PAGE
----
On Friday, March 1, IBM added another local government to its list of “Smarter Cities.” Miami-Dade County, Fla., announced its partnership with the company to deploy data analytics, reduce water costs, increase transparency and improve transportation.

“We’re the seventh largest population in the U.S.,” said Carmen Suarez, the county’s IT director. She added that the county gathers a lot of information every day that it may not being using to its full potential -- information "that can make us be more efficient and give us a higher quality of life here for the population that we have in the region.”

As part of the Smarter Cities initiative, Miami-Dade County is expected to carry out four major sub-initiatives to improve the county.

  • Water management: Through the use of predictive analytics and smart metering, Miami-Dade will conserve water by monitoring consumption and identifying water leaks across the Parks, Recreation and Open Spaces Department. With the updated technologies, the county is expected to reduce water consumption by 20 percent and achieve cost savings of $1 million annually.
  • Intelligent policing: Using technology for intelligence analysis, lead generation and criminal identification and investigation, the Miami-Dade Police Department is expected to solve cases quicker and share information more easily across other law enforcement agencies.
  • Transparency: The county also plans to consolidate data analytics pertaining to finance, human resources, budgeting and planning. Through the use of a cloud-based system, users can access the government's financial information online.
  • Transportation efficiency: With new mobile apps, residents will have the ability to access public transportation-related updates. To better track traffic patterns and public transportation ridership, analytics will be applied to make necessary improvements.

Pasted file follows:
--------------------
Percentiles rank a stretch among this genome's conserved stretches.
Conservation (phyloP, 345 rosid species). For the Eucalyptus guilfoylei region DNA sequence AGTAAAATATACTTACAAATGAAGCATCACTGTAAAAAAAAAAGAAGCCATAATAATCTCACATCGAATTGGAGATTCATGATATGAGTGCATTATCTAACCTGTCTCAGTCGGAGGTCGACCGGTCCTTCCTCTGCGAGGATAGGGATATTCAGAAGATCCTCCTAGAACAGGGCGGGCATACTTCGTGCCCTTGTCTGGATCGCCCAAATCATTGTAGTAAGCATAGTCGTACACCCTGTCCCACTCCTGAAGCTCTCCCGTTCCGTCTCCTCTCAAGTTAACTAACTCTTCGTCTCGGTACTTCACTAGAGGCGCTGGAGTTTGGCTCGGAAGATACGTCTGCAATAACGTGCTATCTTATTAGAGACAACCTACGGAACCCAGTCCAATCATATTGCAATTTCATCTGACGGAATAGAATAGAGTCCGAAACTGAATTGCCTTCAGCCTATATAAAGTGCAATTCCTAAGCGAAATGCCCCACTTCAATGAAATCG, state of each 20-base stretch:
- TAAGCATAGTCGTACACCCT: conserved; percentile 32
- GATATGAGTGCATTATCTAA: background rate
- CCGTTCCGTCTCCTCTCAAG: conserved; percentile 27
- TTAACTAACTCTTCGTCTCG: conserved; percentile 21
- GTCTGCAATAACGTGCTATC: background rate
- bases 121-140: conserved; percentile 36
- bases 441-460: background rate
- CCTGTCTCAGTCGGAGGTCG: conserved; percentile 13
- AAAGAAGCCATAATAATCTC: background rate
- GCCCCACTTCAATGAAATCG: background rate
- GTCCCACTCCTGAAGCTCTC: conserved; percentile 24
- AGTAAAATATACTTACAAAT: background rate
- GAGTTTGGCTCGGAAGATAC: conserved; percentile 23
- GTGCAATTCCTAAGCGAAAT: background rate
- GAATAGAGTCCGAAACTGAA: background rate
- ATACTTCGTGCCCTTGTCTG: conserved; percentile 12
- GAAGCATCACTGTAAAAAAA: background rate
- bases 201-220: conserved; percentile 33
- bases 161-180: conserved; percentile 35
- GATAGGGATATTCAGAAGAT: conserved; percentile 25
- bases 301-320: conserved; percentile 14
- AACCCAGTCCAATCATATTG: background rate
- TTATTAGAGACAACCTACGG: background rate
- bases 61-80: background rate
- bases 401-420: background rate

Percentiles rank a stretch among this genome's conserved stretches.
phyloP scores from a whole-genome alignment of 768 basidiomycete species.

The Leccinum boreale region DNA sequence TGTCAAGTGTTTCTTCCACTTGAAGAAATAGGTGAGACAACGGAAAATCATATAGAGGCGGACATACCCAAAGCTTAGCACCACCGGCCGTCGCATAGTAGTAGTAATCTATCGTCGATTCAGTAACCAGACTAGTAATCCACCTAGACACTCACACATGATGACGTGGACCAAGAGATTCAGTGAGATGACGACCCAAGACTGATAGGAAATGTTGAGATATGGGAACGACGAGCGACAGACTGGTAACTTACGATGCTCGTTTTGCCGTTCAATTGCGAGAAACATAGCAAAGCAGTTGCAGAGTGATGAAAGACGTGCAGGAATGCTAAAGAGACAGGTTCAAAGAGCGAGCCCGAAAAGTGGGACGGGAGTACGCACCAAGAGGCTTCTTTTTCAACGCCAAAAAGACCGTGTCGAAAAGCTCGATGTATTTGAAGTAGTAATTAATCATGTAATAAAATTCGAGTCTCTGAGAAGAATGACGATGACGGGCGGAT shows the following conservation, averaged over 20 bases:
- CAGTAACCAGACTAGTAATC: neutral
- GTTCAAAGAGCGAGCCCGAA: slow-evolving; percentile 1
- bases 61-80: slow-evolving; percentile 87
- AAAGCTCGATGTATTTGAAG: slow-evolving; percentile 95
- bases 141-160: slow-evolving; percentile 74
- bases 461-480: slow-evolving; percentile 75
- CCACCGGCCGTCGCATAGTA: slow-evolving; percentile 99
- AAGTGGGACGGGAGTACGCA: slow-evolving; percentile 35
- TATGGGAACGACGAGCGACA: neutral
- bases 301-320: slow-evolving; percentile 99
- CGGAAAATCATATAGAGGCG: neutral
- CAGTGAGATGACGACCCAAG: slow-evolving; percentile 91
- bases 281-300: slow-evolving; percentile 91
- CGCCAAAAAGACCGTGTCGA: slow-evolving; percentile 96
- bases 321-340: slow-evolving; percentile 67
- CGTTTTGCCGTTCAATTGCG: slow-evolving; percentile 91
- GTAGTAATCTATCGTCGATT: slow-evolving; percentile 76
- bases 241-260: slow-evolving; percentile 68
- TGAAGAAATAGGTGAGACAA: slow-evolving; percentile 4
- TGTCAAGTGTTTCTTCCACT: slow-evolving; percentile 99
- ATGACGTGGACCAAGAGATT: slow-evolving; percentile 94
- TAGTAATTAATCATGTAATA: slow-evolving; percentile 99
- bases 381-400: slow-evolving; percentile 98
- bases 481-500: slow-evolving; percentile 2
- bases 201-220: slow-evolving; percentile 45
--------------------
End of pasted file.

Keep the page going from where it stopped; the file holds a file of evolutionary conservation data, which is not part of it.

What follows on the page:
Suarez said one of the more notable pilot projects being developed from the Smarter Cities initiative is a transportation project in Brickell, an urban community in Miami, to improve the flow of traffic. The pilot program, according to IBM, will provide residents with easier access to public transportation alternatives in an effort to more efficiently manage traffic flow, drive economic development and improve access during special events.

The program will also provide incentives for using public transportation: The idea is to partner with local businesses so that individuals are rewarded for using public transportation. For example, Suarez said a restaurant may give patrons a discount or free beverage if they bring in a ticket from the event they attended in the park or proof they rode public transportation to get to the event.

Michael Dixon, the IBM Smarter Cities general manager, said the company hopes to tackle Miami-Dade’s initiative in a much more integrated way, but there are some issues around that. “One of the defining issues," he said, "is the understanding that this kind of integration transcends the historical boundaries that have been so entrenched in different levels and agencies within government."

IBM has partnered with multiple cities in and outside the U.S. over the years to help them become smarter. Chesapeake, Va., and Corpus Christi, Texas, joined the ranks of smarter cities in 2009 and 2010, respectively.

Sarah Rich, Staff Writer Sarah Rich  |  Staff Writer

In 2008, Sarah Rich graduated from California State University, Chico, where she majored in news-editorial journalism and minored in sociology. Since 2010, Sarah has written for Government Technology magazine and covers a spectrum of public-sector IT topics, including cloud computing, transparency, broadband, and other innovative projects and trends. She currently lives in Sacramento, Calif.